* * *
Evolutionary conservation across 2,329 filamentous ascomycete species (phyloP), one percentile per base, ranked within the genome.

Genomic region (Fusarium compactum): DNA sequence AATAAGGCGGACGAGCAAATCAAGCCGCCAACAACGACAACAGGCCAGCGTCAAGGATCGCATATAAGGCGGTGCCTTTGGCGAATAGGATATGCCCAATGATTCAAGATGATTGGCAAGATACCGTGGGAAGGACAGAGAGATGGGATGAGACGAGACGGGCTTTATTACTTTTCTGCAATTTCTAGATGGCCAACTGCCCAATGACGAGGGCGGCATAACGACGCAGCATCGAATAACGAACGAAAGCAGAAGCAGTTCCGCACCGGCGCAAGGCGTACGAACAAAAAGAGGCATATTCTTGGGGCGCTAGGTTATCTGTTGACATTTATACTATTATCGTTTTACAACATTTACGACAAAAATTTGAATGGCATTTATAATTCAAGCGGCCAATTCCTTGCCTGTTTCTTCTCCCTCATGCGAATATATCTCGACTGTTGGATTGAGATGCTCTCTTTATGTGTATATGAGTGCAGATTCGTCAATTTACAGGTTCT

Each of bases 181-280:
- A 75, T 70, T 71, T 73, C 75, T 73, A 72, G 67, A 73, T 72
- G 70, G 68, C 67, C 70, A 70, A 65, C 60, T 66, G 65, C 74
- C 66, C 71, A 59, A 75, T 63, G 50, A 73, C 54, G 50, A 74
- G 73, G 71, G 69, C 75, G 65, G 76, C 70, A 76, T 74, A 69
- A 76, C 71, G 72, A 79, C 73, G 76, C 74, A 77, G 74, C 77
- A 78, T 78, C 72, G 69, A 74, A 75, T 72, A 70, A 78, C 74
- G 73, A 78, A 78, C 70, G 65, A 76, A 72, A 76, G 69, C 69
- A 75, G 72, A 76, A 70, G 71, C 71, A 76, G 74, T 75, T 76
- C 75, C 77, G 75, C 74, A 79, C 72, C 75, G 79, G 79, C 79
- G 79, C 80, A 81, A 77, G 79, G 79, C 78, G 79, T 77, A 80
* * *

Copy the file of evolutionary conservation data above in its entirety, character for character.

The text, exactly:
Evolutionary conservation across 2,329 filamentous ascomycete species (phyloP), one percentile per base, ranked within the genome.

Genomic region (Fusarium compactum): DNA sequence AATAAGGCGGACGAGCAAATCAAGCCGCCAACAACGACAACAGGCCAGCGTCAAGGATCGCATATAAGGCGGTGCCTTTGGCGAATAGGATATGCCCAATGATTCAAGATGATTGGCAAGATACCGTGGGAAGGACAGAGAGATGGGATGAGACGAGACGGGCTTTATTACTTTTCTGCAATTTCTAGATGGCCAACTGCCCAATGACGAGGGCGGCATAACGACGCAGCATCGAATAACGAACGAAAGCAGAAGCAGTTCCGCACCGGCGCAAGGCGTACGAACAAAAAGAGGCATATTCTTGGGGCGCTAGGTTATCTGTTGACATTTATACTATTATCGTTTTACAACATTTACGACAAAAATTTGAATGGCATTTATAATTCAAGCGGCCAATTCCTTGCCTGTTTCTTCTCCCTCATGCGAATATATCTCGACTGTTGGATTGAGATGCTCTCTTTATGTGTATATGAGTGCAGATTCGTCAATTTACAGGTTCT

Each of bases 181-280:
- A 75, T 70, T 71, T 73, C 75, T 73, A 72, G 67, A 73, T 72
- G 70, G 68, C 67, C 70, A 70, A 65, C 60, T 66, G 65, C 74
- C 66, C 71, A 59, A 75, T 63, G 50, A 73, C 54, G 50, A 74
- G 73, G 71, G 69, C 75, G 65, G 76, C 70, A 76, T 74, A 69
- A 76, C 71, G 72, A 79, C 73, G 76, C 74, A 77, G 74, C 77
- A 78, T 78, C 72, G 69, A 74, A 75, T 72, A 70, A 78, C 74
- G 73, A 78, A 78, C 70, G 65, A 76, A 72, A 76, G 69, C 69
- A 75, G 72, A 76, A 70, G 71, C 71, A 76, G 74, T 75, T 76
- C 75, C 77, G 75, C 74, A 79, C 72, C 75, G 79, G 79, C 79
- G 79, C 80, A 81, A 77, G 79, G 79, C 78, G 79, T 77, A 80